Guyana School of Agriculture
Abena Paul, 21 years old and Saskia Burnett, 22, are sisters in a family of seven, with HIV positive parents. They live in Berbice, Guyana with their father and grandmother. The father harvests cane for the major sugar producing company in Guyana, and the grandmother is a pensioner. Life has been challenging for the family, with expenses always exceeding earnings.
Abena, Saskia, and their five siblings enrolled in the Family Awareness Consciousness Togetherness (FACT) program. This PEPFAR-funded program, supported by Advancing Partners & Communities (APC) since 2013, provides psychosocial, nutritional, spiritual, and academic support to children who have been orphaned or made vulnerable by HIV.
As a result of consistent academic support through FACT’s afterschool program, Abena and Saskia were able to progress to secondary school. When they completed secondary school and passed the Caribbean Examination Council exam, Saskia and Abena enrolled at the University of Guyana and the Guyana School of Agriculture, respectively.
Saskia is currently a second-year student in the public management degree program at the University of Guyana. Abena is a first-year student at the Guyana School of Agriculture and has received a scholarship to further her studies in Russia. What is even more special about these two sisters is that they are first in the family to attend college.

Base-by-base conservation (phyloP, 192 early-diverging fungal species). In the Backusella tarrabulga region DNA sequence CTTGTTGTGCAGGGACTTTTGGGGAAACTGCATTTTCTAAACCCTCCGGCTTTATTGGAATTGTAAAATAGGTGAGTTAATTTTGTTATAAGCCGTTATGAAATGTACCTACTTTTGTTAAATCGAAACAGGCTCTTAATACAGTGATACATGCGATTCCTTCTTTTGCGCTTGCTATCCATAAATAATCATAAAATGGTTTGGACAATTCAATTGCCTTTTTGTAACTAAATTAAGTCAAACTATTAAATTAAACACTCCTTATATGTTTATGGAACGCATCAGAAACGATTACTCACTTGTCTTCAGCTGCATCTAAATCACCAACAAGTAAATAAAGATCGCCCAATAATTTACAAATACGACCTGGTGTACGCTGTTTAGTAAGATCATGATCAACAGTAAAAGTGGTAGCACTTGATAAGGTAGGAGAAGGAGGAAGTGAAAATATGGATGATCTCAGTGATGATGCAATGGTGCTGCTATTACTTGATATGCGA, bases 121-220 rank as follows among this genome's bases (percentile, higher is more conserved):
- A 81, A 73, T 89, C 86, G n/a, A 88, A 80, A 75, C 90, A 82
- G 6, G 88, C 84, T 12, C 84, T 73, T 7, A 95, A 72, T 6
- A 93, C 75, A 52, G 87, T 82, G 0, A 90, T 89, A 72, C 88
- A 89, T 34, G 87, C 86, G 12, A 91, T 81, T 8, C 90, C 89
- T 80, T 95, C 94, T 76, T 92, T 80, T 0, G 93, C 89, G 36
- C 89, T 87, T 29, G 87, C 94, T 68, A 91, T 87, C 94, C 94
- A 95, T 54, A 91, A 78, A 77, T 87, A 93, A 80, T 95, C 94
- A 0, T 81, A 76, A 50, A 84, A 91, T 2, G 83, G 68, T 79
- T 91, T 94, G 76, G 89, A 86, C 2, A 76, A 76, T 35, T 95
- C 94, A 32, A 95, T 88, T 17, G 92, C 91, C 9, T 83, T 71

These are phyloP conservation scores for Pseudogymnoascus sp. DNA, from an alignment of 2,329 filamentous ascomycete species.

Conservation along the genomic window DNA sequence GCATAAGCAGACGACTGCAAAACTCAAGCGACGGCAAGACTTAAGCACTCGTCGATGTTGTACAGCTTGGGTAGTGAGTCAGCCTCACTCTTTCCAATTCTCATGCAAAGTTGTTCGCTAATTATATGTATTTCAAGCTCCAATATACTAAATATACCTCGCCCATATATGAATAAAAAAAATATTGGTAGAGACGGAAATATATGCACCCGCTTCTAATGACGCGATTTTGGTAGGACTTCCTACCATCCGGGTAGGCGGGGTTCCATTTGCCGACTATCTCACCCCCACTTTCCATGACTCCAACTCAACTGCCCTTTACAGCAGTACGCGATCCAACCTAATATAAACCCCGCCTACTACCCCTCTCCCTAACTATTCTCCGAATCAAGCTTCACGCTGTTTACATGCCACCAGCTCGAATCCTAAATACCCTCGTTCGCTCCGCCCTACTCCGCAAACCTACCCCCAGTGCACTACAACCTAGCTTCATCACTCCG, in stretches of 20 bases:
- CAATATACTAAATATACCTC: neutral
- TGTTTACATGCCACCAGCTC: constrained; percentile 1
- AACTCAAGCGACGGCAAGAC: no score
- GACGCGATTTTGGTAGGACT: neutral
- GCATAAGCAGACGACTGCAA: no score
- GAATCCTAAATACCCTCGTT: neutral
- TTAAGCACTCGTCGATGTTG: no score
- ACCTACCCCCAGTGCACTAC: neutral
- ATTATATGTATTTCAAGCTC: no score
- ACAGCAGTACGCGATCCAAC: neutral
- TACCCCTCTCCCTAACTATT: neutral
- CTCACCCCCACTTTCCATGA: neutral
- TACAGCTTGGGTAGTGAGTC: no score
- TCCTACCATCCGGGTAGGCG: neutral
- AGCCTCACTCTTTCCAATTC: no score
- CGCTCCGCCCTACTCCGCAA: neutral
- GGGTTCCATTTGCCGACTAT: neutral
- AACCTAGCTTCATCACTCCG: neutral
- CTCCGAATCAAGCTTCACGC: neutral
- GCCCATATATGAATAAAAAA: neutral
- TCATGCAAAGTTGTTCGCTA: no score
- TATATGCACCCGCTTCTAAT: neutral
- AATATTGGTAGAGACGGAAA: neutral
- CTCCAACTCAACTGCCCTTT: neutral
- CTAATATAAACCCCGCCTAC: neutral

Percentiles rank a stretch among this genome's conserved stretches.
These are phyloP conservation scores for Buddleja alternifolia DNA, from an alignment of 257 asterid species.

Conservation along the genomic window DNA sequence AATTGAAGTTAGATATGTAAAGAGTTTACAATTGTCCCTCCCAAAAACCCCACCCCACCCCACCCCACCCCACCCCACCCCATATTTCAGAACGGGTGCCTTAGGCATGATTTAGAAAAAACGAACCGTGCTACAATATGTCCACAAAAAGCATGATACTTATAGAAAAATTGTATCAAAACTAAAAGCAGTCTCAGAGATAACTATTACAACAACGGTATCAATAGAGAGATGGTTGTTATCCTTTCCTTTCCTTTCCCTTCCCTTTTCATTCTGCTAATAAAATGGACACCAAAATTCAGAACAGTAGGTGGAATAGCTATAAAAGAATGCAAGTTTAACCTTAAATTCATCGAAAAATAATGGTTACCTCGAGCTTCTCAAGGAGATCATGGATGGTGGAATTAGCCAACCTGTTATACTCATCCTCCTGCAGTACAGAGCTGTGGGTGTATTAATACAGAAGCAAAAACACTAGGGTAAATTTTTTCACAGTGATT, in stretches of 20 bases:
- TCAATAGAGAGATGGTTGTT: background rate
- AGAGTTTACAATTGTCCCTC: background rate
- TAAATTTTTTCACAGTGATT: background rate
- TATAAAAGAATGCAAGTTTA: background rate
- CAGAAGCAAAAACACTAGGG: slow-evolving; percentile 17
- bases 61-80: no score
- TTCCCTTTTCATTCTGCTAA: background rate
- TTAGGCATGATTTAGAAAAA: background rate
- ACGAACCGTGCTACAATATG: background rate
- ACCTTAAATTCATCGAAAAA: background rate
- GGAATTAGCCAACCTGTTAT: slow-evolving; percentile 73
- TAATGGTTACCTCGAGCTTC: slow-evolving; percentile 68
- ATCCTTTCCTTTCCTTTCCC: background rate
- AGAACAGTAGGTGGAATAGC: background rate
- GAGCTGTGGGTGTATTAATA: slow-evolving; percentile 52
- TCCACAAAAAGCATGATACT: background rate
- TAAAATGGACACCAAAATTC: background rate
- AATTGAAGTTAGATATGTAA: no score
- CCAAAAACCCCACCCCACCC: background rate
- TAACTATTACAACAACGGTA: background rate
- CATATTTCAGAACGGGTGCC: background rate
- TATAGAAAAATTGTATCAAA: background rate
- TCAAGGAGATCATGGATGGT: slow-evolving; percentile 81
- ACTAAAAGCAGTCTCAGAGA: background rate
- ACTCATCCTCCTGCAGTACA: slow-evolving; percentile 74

Saskia and Abena are an example and source of inspiration to young girls in their community, and are evidence that given opportunities, even poor girls can break the cycle of poverty if they are supported, determined, and stay focused.
APC’s FACT program has given Abena, Saskia, and their siblings just that. FACT’s supportive and nurturing environment allows vulnerable children to make healthy decisions and achieve their full potential, proving that neither low socio-economic status nor being affected by HIV is an insurmountable barrier to living a fulfilling life.